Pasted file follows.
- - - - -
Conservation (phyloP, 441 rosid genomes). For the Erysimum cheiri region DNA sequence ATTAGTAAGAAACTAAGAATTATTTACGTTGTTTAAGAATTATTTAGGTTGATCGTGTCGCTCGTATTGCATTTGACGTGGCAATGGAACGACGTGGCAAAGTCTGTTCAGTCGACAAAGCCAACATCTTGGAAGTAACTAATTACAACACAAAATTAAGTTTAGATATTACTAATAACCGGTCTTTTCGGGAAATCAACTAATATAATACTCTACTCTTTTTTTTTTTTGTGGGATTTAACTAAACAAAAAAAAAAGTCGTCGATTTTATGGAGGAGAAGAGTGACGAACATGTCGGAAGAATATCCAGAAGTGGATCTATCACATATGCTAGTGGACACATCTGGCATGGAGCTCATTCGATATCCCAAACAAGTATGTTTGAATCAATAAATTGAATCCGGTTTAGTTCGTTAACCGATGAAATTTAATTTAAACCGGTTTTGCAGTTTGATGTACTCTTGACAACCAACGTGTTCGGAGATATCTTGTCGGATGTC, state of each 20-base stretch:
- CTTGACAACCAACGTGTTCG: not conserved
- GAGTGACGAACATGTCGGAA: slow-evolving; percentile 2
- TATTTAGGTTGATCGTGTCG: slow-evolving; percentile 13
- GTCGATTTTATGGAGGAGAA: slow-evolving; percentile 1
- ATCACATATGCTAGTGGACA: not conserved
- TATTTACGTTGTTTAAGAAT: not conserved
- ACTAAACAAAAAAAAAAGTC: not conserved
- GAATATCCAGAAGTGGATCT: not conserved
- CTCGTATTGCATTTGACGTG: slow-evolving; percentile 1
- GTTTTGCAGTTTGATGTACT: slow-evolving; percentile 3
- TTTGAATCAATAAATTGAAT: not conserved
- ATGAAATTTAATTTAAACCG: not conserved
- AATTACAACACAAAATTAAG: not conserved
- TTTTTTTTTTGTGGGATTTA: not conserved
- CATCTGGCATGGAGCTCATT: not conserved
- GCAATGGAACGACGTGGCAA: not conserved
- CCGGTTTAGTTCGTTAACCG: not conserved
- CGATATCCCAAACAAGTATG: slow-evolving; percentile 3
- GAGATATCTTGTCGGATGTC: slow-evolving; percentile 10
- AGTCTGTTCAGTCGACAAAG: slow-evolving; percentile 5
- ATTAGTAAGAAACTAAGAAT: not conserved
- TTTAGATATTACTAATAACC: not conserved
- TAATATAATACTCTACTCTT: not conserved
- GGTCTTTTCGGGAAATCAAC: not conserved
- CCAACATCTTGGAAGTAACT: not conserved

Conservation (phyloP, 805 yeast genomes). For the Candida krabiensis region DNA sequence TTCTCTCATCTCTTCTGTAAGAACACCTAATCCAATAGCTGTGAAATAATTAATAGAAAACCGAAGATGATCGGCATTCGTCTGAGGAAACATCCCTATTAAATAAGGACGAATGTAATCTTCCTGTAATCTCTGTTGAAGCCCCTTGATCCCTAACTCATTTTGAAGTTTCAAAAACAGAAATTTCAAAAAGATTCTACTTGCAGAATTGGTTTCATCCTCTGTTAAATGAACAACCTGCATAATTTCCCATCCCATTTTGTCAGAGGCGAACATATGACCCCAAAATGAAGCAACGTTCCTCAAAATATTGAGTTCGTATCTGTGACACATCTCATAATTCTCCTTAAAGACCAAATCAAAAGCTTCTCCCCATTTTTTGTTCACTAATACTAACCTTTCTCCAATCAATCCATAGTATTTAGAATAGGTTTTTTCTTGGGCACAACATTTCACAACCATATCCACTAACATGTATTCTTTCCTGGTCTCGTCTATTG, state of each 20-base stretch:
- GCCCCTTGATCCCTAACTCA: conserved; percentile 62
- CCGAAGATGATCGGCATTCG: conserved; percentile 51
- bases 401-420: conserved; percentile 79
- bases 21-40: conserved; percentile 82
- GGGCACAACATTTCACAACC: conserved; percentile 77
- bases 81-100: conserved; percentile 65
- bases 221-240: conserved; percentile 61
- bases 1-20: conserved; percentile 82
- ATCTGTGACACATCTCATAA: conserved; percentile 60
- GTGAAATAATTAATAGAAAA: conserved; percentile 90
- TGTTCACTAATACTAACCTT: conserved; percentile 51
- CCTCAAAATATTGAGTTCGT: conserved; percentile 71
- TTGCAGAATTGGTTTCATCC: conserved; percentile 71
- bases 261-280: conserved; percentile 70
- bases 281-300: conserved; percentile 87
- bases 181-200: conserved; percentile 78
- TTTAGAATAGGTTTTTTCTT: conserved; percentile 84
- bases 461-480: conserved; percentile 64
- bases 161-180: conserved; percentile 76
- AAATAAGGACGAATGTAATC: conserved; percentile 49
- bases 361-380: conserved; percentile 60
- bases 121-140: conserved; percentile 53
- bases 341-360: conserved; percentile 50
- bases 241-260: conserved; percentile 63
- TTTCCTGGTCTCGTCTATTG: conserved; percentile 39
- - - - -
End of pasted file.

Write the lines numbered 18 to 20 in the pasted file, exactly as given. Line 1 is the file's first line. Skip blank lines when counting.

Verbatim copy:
- CCGGTTTAGTTCGTTAACCG: not conserved
- CGATATCCCAAACAAGTATG: slow-evolving; percentile 3
- GAGATATCTTGTCGGATGTC: slow-evolving; percentile 10